J12.2
Regional climate modeling for Rhode Island and Shenzhen City, China: A model intercomparison program for optimizing coastal resource management decision making

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Thursday, 27 January 2011: 1:45 PM
Regional climate modeling for Rhode Island and Shenzhen City, China: A model intercomparison program for optimizing coastal resource management decision making
612 (Washington State Convention Center)
Lewis M. Rothstein, University of Rhode Island Regional Earth System Center, Narragansett, RI; and Q. Li and Y. Luo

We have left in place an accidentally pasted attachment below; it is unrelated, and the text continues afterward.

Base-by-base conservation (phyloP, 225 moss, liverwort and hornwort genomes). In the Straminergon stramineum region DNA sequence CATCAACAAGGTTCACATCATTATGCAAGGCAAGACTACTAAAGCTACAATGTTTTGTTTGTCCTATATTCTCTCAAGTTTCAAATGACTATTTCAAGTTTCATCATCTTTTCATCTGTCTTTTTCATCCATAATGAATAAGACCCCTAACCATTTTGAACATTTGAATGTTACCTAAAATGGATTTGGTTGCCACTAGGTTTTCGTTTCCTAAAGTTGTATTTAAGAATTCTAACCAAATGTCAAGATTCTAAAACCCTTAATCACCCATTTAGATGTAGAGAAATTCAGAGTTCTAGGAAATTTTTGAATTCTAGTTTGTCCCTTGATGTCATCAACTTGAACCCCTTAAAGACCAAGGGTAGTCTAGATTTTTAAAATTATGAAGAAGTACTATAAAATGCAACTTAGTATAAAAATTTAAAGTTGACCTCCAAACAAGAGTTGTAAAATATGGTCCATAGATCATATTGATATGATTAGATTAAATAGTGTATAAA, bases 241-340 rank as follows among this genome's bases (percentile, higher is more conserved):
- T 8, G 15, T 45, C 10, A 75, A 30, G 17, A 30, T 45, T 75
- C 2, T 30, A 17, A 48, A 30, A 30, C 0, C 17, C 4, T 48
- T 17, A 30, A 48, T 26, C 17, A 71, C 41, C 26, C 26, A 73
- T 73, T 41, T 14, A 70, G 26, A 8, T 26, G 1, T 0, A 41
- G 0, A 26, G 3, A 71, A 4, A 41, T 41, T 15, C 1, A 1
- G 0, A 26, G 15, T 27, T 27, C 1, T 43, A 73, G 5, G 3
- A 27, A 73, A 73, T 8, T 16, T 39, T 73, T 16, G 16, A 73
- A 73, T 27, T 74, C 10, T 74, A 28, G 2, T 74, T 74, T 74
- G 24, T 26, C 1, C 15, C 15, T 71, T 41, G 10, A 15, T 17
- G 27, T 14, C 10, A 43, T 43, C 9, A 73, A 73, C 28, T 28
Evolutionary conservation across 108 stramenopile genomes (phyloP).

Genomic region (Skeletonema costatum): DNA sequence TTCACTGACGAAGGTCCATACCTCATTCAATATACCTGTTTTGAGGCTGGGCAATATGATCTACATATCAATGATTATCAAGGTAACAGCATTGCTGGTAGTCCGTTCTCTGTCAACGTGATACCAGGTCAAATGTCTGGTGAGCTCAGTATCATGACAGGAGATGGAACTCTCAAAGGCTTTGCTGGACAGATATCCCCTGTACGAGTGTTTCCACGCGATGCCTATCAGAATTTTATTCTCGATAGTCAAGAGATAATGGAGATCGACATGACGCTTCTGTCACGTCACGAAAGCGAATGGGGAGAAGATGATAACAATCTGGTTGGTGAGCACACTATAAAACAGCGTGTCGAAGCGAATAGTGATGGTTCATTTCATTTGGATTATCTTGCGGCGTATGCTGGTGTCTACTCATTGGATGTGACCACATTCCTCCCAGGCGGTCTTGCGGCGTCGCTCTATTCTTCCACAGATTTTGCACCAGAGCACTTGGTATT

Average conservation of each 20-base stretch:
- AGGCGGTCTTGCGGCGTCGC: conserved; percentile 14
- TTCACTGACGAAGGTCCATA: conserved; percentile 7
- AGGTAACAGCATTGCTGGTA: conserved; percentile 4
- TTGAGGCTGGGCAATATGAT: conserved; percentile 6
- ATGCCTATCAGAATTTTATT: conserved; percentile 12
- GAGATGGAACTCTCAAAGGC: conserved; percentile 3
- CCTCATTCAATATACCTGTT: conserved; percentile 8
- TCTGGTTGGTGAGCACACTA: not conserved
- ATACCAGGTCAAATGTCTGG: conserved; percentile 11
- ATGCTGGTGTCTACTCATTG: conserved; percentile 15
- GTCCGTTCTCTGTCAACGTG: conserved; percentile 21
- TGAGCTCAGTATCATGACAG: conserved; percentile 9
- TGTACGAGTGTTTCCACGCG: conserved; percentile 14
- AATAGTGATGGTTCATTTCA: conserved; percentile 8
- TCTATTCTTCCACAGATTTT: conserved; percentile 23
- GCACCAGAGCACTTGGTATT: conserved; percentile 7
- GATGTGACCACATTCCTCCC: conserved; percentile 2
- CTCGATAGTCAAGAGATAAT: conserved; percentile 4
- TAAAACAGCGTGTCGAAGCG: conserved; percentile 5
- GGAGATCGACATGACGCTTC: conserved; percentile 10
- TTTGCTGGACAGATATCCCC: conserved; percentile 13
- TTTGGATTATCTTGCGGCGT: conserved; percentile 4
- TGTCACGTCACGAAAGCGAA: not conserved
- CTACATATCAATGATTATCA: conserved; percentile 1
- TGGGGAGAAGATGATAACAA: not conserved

The University of Rhode Island Regional Earth System Center and Tsinghua University have established a collaborative research program for assessing and comparing the impacts of a changing climate on the coastal waters of Rhode Island and Shenzhen City, including socioeconomic impacts associated with regional climate change. We first describe our objectives, then present preliminary results from the first phase of the program (regional ocean modeling of the natural environment as perturbed by climate change projections), and finally describe our plans for modeling and assessing socioeconomic impacts for informing regional resource management decisions. For modeling the natural environment of coastal Rhode Island we select the Regional Ocean Model System (ROMS) model driven by the IPCC AR4 projections for the New England region. Particular attention is directed towards the changes of regional coastal ocean stratification in both the Rhode Island Sound and Long Island Sound due to projected climate variability of the freshwater input from the Connecticut River. For Shenzhen City we select the MIT General Circulation Model (MITgcm) driven by the IPCC AR4 regional climate projections for modeling Shenzhen Bay with a focus on projected climate impacts of: 1) freshwater input from the Pearl River, and 2) monsoon wind and precipitation, on the coastal circulation. The socioeconomic modeling component of our program will take the form of a model intercomparison study of the impact of a changing climate on both Rhode Island and Shenzhen City and will be structured for optimizing decisions for the management of regional coastal resources, including water resources, as determined by projected climate change.